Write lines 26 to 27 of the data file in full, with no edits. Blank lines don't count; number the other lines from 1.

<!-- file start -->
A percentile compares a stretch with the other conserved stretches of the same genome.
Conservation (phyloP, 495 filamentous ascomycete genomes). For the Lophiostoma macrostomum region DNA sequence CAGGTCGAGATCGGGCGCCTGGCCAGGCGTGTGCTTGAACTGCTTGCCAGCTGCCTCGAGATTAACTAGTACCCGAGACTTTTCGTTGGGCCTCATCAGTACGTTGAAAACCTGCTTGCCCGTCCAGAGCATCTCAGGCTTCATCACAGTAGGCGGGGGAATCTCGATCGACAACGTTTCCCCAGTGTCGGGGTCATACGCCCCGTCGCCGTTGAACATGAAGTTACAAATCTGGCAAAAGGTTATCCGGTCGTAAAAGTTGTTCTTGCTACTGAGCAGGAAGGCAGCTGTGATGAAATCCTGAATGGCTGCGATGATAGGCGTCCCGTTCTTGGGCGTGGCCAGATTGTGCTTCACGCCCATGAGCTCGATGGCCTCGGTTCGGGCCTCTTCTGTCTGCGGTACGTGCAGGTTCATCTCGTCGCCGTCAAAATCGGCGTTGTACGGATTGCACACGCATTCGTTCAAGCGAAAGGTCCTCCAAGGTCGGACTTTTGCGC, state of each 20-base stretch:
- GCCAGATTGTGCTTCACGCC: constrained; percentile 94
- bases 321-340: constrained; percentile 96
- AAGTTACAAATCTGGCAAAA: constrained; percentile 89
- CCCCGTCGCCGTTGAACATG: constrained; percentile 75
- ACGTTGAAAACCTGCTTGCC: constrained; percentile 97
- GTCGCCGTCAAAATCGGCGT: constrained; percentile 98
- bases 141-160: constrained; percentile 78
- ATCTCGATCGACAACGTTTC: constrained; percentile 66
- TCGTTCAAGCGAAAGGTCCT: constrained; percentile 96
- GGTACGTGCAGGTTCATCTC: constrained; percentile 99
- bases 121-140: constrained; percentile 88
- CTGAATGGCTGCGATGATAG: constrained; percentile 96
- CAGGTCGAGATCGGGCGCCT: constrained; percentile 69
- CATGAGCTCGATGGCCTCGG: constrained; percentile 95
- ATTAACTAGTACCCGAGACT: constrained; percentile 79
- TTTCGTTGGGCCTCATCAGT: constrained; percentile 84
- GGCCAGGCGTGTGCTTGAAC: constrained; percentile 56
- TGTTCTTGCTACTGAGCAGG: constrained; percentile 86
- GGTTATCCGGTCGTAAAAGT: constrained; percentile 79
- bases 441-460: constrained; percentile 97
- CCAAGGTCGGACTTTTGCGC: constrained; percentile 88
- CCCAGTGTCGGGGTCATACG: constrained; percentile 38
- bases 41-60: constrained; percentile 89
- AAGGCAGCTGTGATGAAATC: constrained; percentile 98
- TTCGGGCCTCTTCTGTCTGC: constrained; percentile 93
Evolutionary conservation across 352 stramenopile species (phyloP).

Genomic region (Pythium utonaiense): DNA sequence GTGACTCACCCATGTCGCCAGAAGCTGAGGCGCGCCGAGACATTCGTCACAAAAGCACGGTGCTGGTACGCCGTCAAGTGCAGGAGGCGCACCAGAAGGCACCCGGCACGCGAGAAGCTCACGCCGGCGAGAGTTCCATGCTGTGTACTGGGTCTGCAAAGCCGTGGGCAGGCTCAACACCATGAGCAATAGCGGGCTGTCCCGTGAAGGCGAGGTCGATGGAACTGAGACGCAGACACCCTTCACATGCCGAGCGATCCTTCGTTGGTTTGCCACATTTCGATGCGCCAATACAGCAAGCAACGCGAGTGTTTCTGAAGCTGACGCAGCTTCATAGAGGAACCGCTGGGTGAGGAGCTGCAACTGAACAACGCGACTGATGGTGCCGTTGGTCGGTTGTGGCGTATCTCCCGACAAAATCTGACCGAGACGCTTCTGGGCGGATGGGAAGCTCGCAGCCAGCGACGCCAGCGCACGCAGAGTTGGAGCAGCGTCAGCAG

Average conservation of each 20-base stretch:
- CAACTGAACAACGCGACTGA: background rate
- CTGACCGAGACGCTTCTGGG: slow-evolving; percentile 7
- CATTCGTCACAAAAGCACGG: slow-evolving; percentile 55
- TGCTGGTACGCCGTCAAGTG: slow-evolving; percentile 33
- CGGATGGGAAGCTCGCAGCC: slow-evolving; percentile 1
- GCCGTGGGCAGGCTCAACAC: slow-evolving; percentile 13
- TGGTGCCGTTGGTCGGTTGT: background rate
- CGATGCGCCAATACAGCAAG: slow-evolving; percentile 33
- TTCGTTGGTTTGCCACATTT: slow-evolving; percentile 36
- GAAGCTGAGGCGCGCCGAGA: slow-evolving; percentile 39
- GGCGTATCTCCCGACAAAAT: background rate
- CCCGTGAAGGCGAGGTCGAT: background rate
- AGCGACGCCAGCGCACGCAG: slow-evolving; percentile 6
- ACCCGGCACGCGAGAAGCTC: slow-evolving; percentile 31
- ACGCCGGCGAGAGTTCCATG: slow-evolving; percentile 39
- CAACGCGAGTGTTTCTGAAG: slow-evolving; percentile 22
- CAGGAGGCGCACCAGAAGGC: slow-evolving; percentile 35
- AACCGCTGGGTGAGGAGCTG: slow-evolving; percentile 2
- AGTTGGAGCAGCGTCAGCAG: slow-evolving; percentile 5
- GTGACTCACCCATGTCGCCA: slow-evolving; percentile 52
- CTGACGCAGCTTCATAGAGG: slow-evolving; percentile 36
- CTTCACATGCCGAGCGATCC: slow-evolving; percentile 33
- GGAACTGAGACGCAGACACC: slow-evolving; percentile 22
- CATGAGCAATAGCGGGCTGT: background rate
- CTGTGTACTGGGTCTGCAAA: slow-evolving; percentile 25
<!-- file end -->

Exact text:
- AAGGCAGCTGTGATGAAATC: constrained; percentile 98
- TTCGGGCCTCTTCTGTCTGC: constrained; percentile 93